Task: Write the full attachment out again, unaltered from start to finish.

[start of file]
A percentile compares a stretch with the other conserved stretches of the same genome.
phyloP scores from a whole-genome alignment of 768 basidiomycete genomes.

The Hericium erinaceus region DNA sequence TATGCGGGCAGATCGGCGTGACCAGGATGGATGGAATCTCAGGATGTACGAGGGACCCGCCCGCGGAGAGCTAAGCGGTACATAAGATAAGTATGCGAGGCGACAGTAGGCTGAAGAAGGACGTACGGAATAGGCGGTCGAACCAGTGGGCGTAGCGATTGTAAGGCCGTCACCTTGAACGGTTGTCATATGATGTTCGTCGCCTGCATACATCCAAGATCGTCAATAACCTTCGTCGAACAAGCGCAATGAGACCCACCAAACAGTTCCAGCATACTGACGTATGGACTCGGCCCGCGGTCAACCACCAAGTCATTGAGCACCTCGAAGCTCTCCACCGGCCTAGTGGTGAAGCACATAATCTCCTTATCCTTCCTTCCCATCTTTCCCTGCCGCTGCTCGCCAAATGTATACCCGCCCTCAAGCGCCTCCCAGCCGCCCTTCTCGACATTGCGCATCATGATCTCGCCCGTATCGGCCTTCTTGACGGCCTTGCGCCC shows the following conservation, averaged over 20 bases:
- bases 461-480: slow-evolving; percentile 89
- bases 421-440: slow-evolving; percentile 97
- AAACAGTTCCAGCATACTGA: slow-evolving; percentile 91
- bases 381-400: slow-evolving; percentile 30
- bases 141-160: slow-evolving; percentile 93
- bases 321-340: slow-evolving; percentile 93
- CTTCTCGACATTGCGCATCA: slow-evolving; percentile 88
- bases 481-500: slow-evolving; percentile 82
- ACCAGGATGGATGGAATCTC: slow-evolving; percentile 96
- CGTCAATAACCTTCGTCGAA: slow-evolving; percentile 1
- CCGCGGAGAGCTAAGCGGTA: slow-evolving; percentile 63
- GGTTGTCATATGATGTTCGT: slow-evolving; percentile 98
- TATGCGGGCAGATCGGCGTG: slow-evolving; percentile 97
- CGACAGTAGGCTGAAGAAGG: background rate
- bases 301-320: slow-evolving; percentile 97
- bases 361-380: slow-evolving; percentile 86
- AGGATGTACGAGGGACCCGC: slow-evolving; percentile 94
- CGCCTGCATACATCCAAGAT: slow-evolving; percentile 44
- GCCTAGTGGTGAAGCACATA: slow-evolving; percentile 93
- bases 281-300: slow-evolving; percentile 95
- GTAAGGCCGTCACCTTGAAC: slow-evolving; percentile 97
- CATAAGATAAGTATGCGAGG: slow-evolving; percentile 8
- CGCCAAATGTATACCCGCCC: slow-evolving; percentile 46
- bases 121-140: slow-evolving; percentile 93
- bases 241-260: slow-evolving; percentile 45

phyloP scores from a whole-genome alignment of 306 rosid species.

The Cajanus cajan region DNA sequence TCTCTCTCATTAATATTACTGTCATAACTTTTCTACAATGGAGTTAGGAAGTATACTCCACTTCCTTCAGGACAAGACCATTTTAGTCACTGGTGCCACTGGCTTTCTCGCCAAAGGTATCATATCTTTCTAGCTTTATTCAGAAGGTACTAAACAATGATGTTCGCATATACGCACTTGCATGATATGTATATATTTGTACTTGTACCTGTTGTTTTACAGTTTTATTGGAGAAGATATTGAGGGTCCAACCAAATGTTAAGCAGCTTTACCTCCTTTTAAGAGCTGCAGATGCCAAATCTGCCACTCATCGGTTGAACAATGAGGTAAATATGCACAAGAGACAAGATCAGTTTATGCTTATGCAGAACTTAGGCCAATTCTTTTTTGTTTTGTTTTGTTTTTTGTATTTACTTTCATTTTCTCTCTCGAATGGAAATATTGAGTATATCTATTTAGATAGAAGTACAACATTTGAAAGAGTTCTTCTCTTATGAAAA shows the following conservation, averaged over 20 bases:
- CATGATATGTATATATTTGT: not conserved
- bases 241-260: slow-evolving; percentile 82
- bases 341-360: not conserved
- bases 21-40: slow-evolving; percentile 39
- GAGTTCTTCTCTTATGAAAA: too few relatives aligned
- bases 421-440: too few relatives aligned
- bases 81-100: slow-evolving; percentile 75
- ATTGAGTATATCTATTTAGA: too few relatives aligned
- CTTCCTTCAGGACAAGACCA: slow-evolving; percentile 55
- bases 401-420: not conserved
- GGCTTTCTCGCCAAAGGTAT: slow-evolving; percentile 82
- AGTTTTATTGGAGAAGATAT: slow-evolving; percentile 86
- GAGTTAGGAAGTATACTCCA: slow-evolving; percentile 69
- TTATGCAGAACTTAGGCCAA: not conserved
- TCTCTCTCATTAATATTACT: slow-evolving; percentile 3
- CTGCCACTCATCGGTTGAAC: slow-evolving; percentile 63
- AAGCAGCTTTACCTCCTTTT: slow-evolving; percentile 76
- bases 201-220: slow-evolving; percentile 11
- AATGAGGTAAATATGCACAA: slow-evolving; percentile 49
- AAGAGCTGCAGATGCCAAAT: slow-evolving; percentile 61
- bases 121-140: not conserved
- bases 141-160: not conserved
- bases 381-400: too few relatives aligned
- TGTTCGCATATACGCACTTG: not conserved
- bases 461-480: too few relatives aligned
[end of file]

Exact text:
A percentile compares a stretch with the other conserved stretches of the same genome.
phyloP scores from a whole-genome alignment of 768 basidiomycete genomes.

The Hericium erinaceus region DNA sequence TATGCGGGCAGATCGGCGTGACCAGGATGGATGGAATCTCAGGATGTACGAGGGACCCGCCCGCGGAGAGCTAAGCGGTACATAAGATAAGTATGCGAGGCGACAGTAGGCTGAAGAAGGACGTACGGAATAGGCGGTCGAACCAGTGGGCGTAGCGATTGTAAGGCCGTCACCTTGAACGGTTGTCATATGATGTTCGTCGCCTGCATACATCCAAGATCGTCAATAACCTTCGTCGAACAAGCGCAATGAGACCCACCAAACAGTTCCAGCATACTGACGTATGGACTCGGCCCGCGGTCAACCACCAAGTCATTGAGCACCTCGAAGCTCTCCACCGGCCTAGTGGTGAAGCACATAATCTCCTTATCCTTCCTTCCCATCTTTCCCTGCCGCTGCTCGCCAAATGTATACCCGCCCTCAAGCGCCTCCCAGCCGCCCTTCTCGACATTGCGCATCATGATCTCGCCCGTATCGGCCTTCTTGACGGCCTTGCGCCC shows the following conservation, averaged over 20 bases:
- bases 461-480: slow-evolving; percentile 89
- bases 421-440: slow-evolving; percentile 97
- AAACAGTTCCAGCATACTGA: slow-evolving; percentile 91
- bases 381-400: slow-evolving; percentile 30
- bases 141-160: slow-evolving; percentile 93
- bases 321-340: slow-evolving; percentile 93
- CTTCTCGACATTGCGCATCA: slow-evolving; percentile 88
- bases 481-500: slow-evolving; percentile 82
- ACCAGGATGGATGGAATCTC: slow-evolving; percentile 96
- CGTCAATAACCTTCGTCGAA: slow-evolving; percentile 1
- CCGCGGAGAGCTAAGCGGTA: slow-evolving; percentile 63
- GGTTGTCATATGATGTTCGT: slow-evolving; percentile 98
- TATGCGGGCAGATCGGCGTG: slow-evolving; percentile 97
- CGACAGTAGGCTGAAGAAGG: background rate
- bases 301-320: slow-evolving; percentile 97
- bases 361-380: slow-evolving; percentile 86
- AGGATGTACGAGGGACCCGC: slow-evolving; percentile 94
- CGCCTGCATACATCCAAGAT: slow-evolving; percentile 44
- GCCTAGTGGTGAAGCACATA: slow-evolving; percentile 93
- bases 281-300: slow-evolving; percentile 95
- GTAAGGCCGTCACCTTGAAC: slow-evolving; percentile 97
- CATAAGATAAGTATGCGAGG: slow-evolving; percentile 8
- CGCCAAATGTATACCCGCCC: slow-evolving; percentile 46
- bases 121-140: slow-evolving; percentile 93
- bases 241-260: slow-evolving; percentile 45

phyloP scores from a whole-genome alignment of 306 rosid species.

The Cajanus cajan region DNA sequence TCTCTCTCATTAATATTACTGTCATAACTTTTCTACAATGGAGTTAGGAAGTATACTCCACTTCCTTCAGGACAAGACCATTTTAGTCACTGGTGCCACTGGCTTTCTCGCCAAAGGTATCATATCTTTCTAGCTTTATTCAGAAGGTACTAAACAATGATGTTCGCATATACGCACTTGCATGATATGTATATATTTGTACTTGTACCTGTTGTTTTACAGTTTTATTGGAGAAGATATTGAGGGTCCAACCAAATGTTAAGCAGCTTTACCTCCTTTTAAGAGCTGCAGATGCCAAATCTGCCACTCATCGGTTGAACAATGAGGTAAATATGCACAAGAGACAAGATCAGTTTATGCTTATGCAGAACTTAGGCCAATTCTTTTTTGTTTTGTTTTGTTTTTTGTATTTACTTTCATTTTCTCTCTCGAATGGAAATATTGAGTATATCTATTTAGATAGAAGTACAACATTTGAAAGAGTTCTTCTCTTATGAAAA shows the following conservation, averaged over 20 bases:
- CATGATATGTATATATTTGT: not conserved
- bases 241-260: slow-evolving; percentile 82
- bases 341-360: not conserved
- bases 21-40: slow-evolving; percentile 39
- GAGTTCTTCTCTTATGAAAA: too few relatives aligned
- bases 421-440: too few relatives aligned
- bases 81-100: slow-evolving; percentile 75
- ATTGAGTATATCTATTTAGA: too few relatives aligned
- CTTCCTTCAGGACAAGACCA: slow-evolving; percentile 55
- bases 401-420: not conserved
- GGCTTTCTCGCCAAAGGTAT: slow-evolving; percentile 82
- AGTTTTATTGGAGAAGATAT: slow-evolving; percentile 86
- GAGTTAGGAAGTATACTCCA: slow-evolving; percentile 69
- TTATGCAGAACTTAGGCCAA: not conserved
- TCTCTCTCATTAATATTACT: slow-evolving; percentile 3
- CTGCCACTCATCGGTTGAAC: slow-evolving; percentile 63
- AAGCAGCTTTACCTCCTTTT: slow-evolving; percentile 76
- bases 201-220: slow-evolving; percentile 11
- AATGAGGTAAATATGCACAA: slow-evolving; percentile 49
- AAGAGCTGCAGATGCCAAAT: slow-evolving; percentile 61
- bases 121-140: not conserved
- bases 141-160: not conserved
- bases 381-400: too few relatives aligned
- TGTTCGCATATACGCACTTG: not conserved
- bases 461-480: too few relatives aligned